A Lesson Learned On Financial Failures
How Donald Trump Faced Four Bankruptcies
No one has defeated bankruptcy triumphantly as Donald Trump has. A businessman, television personality, celebrity, and author, Donald Trump has a net worth of 2.9 billion, stemming from his empire of luxurious and grandiose real estate and properties from all over the world. Trump's extravagant lifestyle and outspoken manner, especially in politics, has brought him many criticism and resentment. But his ego does not let anyone falter him but instead keeps moving forward, as it can be seen in how he runs his business as well. Having faced with four bankruptcies; 1991, 1992, 2004, and 2009, in his 40 plus years in business, Trump still managed to be one of the most wealthiest and influential American, topping #134 on the Forbes Billionaires list in the United States. How does Trump repeatedly file for bankruptcy and still remain on top? First, he doesn't get his personal finance involved and second, he knows how to create a win-win situation.
After filing for Chapter 11 bankruptcies, Trump spoke to his investors and creditors to arrange a debt settlement program. By offering part ownerships of his companies to them, he was given a longer time period to pay off his financial obligation. It also reduce his personal debt, as it allowed him to avoid lawsuits from the lenders and thus avoid personal bankruptcy by keeping his own bank account separated.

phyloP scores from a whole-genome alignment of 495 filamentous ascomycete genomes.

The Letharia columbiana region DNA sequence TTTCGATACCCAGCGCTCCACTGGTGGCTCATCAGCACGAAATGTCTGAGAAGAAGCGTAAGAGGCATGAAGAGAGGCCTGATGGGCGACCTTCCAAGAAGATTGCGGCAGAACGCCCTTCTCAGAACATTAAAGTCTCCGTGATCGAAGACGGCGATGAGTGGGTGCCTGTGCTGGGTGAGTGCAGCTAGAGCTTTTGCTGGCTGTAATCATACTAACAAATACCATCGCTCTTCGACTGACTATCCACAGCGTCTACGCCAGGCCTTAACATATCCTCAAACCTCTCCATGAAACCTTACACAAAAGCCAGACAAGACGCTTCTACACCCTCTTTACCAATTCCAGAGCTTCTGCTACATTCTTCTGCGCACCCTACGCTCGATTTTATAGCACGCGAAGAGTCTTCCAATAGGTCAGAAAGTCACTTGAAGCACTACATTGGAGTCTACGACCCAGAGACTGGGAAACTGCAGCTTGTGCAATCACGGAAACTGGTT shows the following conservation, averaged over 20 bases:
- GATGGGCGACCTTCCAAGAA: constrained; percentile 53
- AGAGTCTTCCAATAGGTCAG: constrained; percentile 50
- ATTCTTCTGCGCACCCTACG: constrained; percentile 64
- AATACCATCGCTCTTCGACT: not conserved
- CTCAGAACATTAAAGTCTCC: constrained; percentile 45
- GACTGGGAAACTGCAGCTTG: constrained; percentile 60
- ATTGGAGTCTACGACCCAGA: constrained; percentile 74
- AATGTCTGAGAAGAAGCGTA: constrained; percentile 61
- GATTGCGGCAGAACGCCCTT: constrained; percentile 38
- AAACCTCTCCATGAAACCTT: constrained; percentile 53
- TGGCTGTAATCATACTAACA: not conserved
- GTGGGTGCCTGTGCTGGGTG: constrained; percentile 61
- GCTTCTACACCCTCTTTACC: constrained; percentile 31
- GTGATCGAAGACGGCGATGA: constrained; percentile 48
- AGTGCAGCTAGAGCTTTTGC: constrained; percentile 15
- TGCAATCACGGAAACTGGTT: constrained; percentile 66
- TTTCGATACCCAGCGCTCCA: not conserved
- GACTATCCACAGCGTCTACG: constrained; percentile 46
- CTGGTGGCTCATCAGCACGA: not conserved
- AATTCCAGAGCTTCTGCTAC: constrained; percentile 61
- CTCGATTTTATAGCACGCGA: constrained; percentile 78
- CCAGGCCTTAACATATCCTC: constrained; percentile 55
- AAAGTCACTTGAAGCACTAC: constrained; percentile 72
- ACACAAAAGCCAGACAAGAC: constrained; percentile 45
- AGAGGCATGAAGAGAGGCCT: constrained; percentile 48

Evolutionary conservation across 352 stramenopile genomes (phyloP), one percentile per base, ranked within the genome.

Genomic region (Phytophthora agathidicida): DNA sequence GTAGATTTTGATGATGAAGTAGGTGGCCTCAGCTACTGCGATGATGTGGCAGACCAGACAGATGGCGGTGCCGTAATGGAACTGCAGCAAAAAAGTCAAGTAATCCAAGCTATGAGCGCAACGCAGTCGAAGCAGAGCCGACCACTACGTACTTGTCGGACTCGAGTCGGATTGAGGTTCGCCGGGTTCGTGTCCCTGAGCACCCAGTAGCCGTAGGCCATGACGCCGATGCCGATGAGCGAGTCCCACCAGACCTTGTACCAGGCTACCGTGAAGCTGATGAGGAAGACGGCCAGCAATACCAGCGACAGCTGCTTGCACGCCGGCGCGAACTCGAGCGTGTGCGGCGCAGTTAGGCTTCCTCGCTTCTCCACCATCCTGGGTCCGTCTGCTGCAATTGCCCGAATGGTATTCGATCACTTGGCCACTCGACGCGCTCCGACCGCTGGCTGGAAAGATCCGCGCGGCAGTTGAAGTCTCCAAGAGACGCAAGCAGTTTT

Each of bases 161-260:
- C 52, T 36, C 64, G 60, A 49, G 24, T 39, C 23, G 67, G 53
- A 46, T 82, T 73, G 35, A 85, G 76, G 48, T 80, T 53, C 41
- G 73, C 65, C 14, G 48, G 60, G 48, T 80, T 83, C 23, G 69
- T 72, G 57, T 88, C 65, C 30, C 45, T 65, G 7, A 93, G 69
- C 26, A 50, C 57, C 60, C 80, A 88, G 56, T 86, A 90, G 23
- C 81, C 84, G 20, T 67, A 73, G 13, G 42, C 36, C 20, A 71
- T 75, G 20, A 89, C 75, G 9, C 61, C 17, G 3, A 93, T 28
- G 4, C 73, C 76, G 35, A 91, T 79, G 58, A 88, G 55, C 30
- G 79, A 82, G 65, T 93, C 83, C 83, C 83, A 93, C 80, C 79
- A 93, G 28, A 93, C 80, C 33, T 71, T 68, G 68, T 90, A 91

Trump knows how to create a win-win situation. Trump proposed to the lenders that reorganizing the company would provide him the cash to improve his business. The reorganizing will have the potential to generate profit afterwards and allow him to invest those earnings into new markets and expansion, thus making more profits for the shareholders and allowing Trump to keep this high salary job.
Let's take a look back at Donald Trump's bankruptcies:
- In 1991, Trump assessment to use high interest bonds to invest in his Taj Mahal casino venture, did not worked as he had planned. Because he could not pay the $3.5 billion loan, he declared Chapter 11 bankruptcy. The banks negotiated with Trump and gave him a lower interest rate and a longer time period to repay the financial obligation in return the investors would receive a majority of the Taj Mahal casino ownership. Within months later, the casino was prospering.